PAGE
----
It was both a Christmas Party and a benefit for the Spanish Colonial Arts Society & Museum. Jolonda & Henry Field teamed up with Thomas Getgood & Blake Franklin who used to own an Inn in town. When they retired and sold the inn they moved into this amazing house of about 7,400 square feet on 5 acres of land. It was the ultimate party palace. The guest were invited to see all the rooms and I took a photo of the bath and dressing room to give an idea of the grandeur of the place.
The kitchen, which was relatively small, had an open plan, which split the area into two additional spaces that could be used for entertainment.
In a nook from there you could go down a staircase to what was labeled for that evening as the “Rum Room” where you could taste rum from 10 to 21 years old… or just drink some fruit punch. It made for a cozy place to congregate or put the naughty children when there were no guests in the house. There were also several bars around the house so you need not go thirsty for a minute just taking your glass from one room to another.
Our hostess, Jolanda Field, who is on the Board of the Spanish Colonial Museum, is originally from Guyana, (she pronounced it “Guy Anna”), wanted to be sure that her guests learned something about her homeland. I must admit that I was rather ignorant about it, myself. Guyana is in South America bordered by Venezuela, Brazil, Suriname and the Atlantic Ocean. Her pronunciation of the country’s name also baffled me since I had been taught “Gee Anna” and can also be spelled Guiana. Guyana was initially inhabited by several indigenous groups and originally settled by the Dutch. It came under British control at the end of the 18th century so the official language is English. The majority of the people speak Guyanese Creole, however, which is based on English. After Guyana achieved independence in 1966 the pronunciation of the name changed. Our hostess is here in her striking red dress.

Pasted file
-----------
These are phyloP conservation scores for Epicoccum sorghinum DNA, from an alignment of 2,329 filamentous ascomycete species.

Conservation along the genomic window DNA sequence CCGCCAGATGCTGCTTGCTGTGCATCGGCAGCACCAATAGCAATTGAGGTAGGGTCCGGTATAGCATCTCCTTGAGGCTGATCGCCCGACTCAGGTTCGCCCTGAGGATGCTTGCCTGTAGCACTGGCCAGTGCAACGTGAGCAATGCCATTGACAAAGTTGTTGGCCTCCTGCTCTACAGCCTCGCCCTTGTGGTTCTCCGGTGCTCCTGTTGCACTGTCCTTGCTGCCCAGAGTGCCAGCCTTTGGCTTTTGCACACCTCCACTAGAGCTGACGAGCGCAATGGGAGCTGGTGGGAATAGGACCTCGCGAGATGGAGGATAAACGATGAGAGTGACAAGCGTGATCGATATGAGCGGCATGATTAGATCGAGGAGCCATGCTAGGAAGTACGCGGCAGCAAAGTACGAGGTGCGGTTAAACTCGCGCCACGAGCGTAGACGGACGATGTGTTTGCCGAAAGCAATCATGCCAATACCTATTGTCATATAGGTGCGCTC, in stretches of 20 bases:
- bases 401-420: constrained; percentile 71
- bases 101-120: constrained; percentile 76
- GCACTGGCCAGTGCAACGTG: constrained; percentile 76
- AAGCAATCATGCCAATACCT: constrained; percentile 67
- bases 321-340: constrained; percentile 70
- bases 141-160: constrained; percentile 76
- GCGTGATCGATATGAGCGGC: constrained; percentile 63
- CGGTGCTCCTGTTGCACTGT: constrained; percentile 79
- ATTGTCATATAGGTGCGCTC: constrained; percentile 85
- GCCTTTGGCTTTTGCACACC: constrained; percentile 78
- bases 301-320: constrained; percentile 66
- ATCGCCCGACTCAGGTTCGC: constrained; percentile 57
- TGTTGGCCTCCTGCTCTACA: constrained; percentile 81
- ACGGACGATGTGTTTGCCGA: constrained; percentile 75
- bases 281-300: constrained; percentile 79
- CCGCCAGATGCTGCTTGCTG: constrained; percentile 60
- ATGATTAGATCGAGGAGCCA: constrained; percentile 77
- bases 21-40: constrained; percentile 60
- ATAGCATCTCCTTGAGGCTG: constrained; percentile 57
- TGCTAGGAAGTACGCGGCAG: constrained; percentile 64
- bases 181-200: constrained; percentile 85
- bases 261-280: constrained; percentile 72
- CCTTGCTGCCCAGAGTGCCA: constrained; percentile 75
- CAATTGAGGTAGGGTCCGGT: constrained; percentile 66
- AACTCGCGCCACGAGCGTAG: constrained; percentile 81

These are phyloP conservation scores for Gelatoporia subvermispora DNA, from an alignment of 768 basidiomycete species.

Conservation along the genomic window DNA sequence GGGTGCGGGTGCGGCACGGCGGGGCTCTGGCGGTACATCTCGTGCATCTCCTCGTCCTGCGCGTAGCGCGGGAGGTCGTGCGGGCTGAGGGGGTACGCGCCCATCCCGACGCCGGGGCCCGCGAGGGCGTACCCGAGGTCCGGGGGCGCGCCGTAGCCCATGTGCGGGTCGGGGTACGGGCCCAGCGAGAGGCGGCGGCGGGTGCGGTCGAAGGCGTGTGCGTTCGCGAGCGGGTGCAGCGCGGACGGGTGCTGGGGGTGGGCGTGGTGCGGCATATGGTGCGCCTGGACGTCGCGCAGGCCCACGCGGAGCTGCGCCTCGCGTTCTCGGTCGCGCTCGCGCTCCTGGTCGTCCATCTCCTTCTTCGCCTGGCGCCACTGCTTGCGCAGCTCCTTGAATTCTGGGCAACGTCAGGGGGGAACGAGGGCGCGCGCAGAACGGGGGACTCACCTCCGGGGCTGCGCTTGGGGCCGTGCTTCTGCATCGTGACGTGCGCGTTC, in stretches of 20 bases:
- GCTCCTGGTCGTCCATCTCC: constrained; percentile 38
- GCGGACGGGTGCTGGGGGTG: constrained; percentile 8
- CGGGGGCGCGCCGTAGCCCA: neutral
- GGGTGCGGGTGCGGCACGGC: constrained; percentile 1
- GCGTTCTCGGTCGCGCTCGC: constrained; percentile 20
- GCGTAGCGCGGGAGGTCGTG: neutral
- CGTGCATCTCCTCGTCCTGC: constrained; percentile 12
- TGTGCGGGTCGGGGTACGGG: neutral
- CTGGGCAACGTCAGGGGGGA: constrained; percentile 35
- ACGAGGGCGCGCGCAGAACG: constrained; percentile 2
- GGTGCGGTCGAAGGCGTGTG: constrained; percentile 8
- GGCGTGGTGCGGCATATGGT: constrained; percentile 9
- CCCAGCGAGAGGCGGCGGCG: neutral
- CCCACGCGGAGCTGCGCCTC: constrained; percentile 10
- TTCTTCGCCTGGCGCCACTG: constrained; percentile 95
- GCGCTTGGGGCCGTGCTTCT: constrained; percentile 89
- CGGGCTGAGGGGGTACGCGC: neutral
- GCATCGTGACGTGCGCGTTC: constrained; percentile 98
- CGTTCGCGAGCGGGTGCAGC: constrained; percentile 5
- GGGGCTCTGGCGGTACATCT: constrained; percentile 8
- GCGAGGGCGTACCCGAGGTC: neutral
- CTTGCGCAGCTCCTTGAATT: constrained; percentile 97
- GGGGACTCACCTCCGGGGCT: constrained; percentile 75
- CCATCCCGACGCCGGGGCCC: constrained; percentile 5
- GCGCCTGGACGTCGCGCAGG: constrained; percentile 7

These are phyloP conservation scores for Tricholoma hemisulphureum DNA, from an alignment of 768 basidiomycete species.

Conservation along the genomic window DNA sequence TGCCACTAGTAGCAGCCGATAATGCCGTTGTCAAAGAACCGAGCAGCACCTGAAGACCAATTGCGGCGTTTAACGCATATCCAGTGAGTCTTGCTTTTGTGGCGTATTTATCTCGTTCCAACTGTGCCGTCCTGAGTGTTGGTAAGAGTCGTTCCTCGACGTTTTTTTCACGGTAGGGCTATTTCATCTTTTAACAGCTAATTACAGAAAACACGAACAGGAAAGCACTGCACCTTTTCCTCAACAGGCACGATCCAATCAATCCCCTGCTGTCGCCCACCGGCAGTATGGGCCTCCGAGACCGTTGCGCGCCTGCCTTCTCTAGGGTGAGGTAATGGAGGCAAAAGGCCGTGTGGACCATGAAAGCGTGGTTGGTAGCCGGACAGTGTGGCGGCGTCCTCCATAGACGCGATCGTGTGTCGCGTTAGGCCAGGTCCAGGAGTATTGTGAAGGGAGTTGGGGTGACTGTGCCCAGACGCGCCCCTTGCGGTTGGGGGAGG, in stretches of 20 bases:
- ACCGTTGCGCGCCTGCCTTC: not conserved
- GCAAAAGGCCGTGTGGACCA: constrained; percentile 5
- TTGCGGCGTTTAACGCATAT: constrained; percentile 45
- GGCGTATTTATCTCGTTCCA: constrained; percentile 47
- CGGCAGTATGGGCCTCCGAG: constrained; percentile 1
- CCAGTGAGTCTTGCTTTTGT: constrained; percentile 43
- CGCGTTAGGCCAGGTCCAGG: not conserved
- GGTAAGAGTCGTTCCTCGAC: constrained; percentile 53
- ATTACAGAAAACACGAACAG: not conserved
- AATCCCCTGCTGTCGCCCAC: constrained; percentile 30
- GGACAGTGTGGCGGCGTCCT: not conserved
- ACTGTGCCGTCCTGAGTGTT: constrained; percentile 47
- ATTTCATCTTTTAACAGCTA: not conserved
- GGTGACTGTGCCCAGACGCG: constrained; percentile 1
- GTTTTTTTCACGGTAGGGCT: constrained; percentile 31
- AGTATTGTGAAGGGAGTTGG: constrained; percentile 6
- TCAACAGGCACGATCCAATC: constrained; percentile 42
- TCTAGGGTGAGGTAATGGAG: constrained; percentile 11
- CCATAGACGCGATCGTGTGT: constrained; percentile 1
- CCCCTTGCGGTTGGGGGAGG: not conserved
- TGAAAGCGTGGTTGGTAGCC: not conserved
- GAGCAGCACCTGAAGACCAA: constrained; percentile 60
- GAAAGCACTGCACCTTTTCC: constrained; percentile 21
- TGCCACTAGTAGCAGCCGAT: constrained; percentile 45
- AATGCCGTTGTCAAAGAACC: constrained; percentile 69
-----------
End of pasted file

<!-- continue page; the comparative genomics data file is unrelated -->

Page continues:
As at all fundraisers, there needed to be a pitch and thank yous to the multitude of people who went to great efforts to make the evening a success. One of the surprises in the list was Jolanda’s mother who was given full credit for the delicious meal. Somehow I imagined this slender woman slaving away in the kitchen for days over the hot stoves. I am hoping she had some help, however, from the large and energetic staff. Here the director of the museum, David Setford is making his pitch.
Our hostess wanted us to understand the polyglot nature of her country so she offered us a sampling of the cuisine of each segment of the population. The staff was plentiful. They seemed to be everywhere and served finger foods as appetizers from China, East Indian, Portuguese British and European. The main coarse added to the above Amerindian and African, and featured a Caribbean “pepper pot” of a variety of meats slow-cooked with spices.
Entertainment included a brief performance of an operatic aria, a singer of lighter fare, and the piece de resistance was a Marimba band which played most of the evening.